Then book three focuses on the education of the military class, and this is where Plato and I have to part ways. Socrates speaks at great length about how this class should be educated, specifically about the censorship of the writers/poets, art, and music. Like there should be no writings of the gods that shows them doing human-like actions and having distinctly human failures. It's not really surprising the people sentenced him to death. In ancient Greece where the writings of Homer were akin to other sacred texts (the Bible, if you will, for Greek faith), and here Plato/Socrates (assuming Socrates actually taught what Plato was writing that he taught) is teaching that Homer (and others, but Homer is specifically mentioned) should be censored and NOT taught to the military class. That would be like someone in Medieval times preaching that the Bible isn't true. Basically, blasphemy, though of course it's not called that, at least not by anyone I know.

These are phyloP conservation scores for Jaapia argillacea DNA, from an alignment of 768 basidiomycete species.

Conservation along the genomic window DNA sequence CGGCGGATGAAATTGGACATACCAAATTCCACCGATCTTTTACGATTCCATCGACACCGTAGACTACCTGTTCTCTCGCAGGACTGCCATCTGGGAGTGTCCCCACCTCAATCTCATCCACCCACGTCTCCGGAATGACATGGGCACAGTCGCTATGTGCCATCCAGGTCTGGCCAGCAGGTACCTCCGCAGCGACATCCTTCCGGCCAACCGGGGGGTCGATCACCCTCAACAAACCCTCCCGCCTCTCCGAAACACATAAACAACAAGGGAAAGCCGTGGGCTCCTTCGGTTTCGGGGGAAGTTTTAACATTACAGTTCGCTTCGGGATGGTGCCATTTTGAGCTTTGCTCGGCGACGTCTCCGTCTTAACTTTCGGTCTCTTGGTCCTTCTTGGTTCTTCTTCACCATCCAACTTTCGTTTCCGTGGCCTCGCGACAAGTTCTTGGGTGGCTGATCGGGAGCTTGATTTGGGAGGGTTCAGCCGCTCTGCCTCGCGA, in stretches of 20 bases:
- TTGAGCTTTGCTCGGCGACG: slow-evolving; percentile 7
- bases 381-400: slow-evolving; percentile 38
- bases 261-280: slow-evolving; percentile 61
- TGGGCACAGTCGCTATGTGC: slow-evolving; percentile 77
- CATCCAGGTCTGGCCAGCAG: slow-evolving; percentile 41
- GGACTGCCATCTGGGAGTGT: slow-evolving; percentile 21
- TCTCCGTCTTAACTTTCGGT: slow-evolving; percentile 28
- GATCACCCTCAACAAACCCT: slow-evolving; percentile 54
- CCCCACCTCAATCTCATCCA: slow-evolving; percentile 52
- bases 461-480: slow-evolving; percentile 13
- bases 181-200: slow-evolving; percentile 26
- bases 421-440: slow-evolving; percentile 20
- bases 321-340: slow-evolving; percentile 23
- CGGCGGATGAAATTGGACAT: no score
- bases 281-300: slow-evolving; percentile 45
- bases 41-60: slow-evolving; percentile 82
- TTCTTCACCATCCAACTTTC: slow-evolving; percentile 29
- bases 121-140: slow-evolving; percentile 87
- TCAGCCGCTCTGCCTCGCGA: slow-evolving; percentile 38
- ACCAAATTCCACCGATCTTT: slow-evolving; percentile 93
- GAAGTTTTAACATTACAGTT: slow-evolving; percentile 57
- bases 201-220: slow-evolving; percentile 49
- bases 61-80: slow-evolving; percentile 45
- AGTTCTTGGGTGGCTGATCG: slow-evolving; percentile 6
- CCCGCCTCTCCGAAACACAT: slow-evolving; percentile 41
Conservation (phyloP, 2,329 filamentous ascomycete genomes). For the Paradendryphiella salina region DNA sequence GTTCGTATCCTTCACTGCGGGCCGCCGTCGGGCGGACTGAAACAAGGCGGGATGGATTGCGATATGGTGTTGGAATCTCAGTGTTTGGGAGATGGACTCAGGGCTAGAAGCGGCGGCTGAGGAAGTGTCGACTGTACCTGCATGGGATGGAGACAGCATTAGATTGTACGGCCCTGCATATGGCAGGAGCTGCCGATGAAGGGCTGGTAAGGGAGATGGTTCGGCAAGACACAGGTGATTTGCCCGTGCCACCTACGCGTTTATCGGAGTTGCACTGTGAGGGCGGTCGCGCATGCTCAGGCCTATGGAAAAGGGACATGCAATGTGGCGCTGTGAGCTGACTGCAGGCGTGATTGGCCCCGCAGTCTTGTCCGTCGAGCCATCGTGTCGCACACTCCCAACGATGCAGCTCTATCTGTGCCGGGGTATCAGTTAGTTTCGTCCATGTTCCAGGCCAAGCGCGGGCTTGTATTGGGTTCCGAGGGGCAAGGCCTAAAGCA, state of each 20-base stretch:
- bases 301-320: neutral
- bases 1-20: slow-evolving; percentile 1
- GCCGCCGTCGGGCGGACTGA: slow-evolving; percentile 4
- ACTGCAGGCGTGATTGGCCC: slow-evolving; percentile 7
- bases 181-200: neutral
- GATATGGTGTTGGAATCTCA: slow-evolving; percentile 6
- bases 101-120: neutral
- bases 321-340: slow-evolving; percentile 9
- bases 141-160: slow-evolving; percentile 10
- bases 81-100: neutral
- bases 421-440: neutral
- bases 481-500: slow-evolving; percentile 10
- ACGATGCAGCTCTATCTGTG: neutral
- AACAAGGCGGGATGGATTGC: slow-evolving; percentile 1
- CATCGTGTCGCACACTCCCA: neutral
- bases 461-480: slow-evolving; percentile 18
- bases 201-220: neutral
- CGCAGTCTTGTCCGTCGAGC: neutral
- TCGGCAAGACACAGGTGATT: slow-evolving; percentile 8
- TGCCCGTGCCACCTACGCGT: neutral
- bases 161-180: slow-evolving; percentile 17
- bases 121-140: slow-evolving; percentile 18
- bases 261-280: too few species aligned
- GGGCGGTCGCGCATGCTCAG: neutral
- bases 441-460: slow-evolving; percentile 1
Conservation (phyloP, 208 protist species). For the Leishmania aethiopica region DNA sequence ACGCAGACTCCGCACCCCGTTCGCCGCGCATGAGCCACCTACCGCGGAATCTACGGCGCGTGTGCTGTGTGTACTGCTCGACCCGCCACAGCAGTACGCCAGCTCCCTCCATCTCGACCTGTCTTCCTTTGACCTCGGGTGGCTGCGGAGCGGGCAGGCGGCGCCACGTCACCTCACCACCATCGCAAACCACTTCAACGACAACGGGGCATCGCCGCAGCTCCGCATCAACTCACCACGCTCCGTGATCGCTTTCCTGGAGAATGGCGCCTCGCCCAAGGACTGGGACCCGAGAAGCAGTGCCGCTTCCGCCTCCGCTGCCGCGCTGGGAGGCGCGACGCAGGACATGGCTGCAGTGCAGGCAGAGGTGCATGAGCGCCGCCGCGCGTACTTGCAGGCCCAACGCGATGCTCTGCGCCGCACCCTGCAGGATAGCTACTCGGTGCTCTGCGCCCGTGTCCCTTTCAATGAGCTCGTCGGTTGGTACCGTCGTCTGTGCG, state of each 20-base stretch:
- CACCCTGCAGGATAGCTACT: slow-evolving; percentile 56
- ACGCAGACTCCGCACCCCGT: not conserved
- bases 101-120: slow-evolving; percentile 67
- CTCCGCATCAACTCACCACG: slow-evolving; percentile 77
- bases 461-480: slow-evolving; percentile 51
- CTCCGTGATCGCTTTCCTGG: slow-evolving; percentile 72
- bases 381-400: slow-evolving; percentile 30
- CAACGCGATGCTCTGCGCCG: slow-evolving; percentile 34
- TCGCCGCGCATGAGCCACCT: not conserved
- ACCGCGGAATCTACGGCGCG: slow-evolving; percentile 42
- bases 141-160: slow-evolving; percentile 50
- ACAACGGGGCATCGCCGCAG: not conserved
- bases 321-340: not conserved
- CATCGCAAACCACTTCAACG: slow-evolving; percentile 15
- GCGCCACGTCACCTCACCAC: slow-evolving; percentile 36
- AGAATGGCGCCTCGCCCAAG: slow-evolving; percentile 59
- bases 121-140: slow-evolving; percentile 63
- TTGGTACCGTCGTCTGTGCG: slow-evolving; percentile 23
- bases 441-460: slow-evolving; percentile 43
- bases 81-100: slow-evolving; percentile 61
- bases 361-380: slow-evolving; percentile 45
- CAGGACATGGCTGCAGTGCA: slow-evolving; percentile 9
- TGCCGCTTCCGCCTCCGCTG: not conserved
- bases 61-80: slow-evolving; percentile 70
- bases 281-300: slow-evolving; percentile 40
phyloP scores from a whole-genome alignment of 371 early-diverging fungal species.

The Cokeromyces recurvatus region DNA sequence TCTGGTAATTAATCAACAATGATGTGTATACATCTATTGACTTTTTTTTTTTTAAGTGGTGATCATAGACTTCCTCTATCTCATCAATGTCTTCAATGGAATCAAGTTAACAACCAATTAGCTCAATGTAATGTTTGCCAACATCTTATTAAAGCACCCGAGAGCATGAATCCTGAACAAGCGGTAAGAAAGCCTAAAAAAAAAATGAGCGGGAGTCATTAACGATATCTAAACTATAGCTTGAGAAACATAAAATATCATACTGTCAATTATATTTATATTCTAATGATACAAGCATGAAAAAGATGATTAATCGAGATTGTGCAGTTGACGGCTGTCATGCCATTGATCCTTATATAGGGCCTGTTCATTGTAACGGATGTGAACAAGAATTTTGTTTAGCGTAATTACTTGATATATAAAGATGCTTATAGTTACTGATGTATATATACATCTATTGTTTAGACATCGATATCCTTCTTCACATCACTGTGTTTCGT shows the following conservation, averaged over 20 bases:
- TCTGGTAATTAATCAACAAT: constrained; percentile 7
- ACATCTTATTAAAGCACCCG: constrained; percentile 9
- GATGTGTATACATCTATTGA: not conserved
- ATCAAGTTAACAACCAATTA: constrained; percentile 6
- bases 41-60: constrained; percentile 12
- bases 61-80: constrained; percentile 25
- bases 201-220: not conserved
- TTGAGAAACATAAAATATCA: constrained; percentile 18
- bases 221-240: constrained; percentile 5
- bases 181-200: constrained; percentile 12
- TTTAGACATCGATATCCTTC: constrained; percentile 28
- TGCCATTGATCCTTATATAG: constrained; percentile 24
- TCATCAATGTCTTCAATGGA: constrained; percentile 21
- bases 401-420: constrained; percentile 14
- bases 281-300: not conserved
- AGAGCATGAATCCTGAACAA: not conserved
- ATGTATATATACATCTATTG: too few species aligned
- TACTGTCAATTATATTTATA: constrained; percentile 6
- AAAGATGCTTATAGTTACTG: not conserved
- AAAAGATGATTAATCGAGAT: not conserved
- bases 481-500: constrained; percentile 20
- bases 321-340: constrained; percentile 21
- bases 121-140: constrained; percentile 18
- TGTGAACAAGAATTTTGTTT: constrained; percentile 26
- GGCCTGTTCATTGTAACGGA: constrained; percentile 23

One thing isn't clear (though it doesn't matter I still disagree with him), is ALL art/poetry/music/writing to be censored? Or just that which the military class studies/experiences? Either way I disagree, the only thing I agree with is that we need to be careful about what age we expose children to certain poetry/art/music. Because, (and this is scientifically supported) children lack the ability to discern certain differences between what is real and what is fake or what is right and wrong. There is an innate sense of some right/wrong but children cannot discern real/fake. Also, they cannot see through lies or deceptions or advertisements. Up until a certain age kids don't know the